LONDON, March 3 (Reuters) - Taxi app Uber lost a court battle on Friday to stop plans for strict new rules on the need for its drivers and those of other private hire services to prove their reading and writing skills in English to operate in London.
San Francisco-based Uber, which allows users to book journeys at the touch of a button on their smartphone, has faced bans and protests around the world as regulators play catch-up with technology disrupting traditional operators.
Uber launched legal action in August after public body Transport for London (TfL) said that drivers should have to prove their ability to communicate in English, including to a standard of reading and writing which Uber said was too high.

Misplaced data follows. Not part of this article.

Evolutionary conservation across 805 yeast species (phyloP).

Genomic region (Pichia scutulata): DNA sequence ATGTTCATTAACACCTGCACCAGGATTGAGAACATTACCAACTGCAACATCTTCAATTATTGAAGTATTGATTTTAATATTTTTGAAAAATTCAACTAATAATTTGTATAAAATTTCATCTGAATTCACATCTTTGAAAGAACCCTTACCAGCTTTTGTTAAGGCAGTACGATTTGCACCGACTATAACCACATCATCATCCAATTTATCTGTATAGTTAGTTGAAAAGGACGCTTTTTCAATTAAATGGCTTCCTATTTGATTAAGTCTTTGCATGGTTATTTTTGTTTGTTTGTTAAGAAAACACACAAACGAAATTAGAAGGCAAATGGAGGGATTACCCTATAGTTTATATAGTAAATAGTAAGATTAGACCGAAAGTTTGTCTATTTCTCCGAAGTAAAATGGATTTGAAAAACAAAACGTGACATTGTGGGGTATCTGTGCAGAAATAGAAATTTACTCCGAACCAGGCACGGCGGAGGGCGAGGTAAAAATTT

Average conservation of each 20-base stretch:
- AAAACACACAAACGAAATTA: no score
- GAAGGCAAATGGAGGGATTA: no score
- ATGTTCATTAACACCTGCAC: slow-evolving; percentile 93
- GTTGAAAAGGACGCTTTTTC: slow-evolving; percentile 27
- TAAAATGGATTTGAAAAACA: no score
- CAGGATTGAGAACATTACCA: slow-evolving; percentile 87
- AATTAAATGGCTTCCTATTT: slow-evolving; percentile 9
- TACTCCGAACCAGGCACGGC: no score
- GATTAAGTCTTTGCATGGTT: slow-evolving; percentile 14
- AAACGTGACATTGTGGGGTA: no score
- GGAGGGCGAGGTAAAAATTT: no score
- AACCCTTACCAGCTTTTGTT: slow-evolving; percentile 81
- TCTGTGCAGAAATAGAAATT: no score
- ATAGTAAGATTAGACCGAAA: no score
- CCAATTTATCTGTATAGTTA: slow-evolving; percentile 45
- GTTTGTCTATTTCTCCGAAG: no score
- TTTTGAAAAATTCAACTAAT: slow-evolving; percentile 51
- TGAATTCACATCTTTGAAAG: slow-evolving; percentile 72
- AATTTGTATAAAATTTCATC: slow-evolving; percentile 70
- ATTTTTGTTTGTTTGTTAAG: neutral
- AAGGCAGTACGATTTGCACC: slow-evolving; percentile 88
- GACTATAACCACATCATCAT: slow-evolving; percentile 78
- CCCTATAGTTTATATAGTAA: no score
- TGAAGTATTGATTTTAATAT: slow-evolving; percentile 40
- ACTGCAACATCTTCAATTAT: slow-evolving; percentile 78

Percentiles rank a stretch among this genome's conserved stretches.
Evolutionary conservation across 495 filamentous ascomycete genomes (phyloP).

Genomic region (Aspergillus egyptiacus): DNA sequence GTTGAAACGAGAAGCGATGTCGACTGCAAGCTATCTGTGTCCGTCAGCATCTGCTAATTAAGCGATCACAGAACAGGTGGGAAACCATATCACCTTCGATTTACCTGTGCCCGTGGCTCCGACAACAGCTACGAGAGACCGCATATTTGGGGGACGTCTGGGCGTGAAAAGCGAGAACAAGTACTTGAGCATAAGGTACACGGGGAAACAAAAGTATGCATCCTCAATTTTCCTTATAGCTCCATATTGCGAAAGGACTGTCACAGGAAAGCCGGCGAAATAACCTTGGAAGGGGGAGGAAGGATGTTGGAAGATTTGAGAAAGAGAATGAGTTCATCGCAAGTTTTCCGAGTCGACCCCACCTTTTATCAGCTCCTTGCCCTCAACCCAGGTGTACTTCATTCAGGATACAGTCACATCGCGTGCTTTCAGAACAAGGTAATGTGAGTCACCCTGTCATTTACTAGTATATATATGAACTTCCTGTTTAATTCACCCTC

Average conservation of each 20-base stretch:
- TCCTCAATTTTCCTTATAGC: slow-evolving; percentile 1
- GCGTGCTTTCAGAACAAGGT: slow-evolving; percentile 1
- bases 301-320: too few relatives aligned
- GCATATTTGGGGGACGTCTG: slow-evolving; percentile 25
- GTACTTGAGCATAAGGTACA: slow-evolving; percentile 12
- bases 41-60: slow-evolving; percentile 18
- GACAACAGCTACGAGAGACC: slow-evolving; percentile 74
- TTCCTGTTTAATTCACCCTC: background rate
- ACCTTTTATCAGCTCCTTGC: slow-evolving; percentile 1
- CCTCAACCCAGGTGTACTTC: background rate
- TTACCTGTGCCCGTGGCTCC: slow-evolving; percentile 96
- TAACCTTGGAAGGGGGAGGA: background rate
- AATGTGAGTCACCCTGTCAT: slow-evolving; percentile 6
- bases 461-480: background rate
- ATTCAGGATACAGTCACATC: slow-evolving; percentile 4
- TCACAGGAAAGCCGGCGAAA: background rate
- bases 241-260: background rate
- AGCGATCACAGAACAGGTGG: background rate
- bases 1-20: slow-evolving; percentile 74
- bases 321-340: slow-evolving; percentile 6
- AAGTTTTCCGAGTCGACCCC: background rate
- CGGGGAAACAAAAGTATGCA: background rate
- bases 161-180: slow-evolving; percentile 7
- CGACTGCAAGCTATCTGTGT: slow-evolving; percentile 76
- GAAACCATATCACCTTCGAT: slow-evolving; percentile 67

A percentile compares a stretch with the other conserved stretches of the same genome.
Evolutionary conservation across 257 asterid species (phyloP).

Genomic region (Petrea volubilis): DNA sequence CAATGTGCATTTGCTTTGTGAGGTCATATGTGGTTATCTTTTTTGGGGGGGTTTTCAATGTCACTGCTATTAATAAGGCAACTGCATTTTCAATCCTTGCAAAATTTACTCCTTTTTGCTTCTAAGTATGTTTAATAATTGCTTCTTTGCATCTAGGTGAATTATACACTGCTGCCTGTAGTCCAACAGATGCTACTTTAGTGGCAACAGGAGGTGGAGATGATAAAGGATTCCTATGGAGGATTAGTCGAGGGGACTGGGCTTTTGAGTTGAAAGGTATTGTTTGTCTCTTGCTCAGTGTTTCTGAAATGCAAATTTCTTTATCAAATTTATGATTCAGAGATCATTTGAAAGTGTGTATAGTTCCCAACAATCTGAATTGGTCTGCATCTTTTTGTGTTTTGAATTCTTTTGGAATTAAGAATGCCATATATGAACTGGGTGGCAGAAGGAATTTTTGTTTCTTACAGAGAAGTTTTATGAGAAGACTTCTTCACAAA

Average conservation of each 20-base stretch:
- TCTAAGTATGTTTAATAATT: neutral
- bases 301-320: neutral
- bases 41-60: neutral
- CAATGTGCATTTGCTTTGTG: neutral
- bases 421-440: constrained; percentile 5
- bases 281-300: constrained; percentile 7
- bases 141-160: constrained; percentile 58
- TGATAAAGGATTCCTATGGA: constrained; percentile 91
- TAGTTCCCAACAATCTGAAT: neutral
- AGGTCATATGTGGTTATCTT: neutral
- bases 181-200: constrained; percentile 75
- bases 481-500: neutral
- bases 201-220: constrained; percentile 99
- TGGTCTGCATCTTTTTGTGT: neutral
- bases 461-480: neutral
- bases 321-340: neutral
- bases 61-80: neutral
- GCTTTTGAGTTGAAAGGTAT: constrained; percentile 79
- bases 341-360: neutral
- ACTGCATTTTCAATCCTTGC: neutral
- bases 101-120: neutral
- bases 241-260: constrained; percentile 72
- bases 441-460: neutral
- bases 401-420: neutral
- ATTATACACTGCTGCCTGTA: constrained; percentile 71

“TfL are entitled to require private hire drivers to demonstrate English language compliance,” said Judge John Mitting as he rejected Uber’s claim. (Reporting by Costas Pitas; editing by Michael Holden)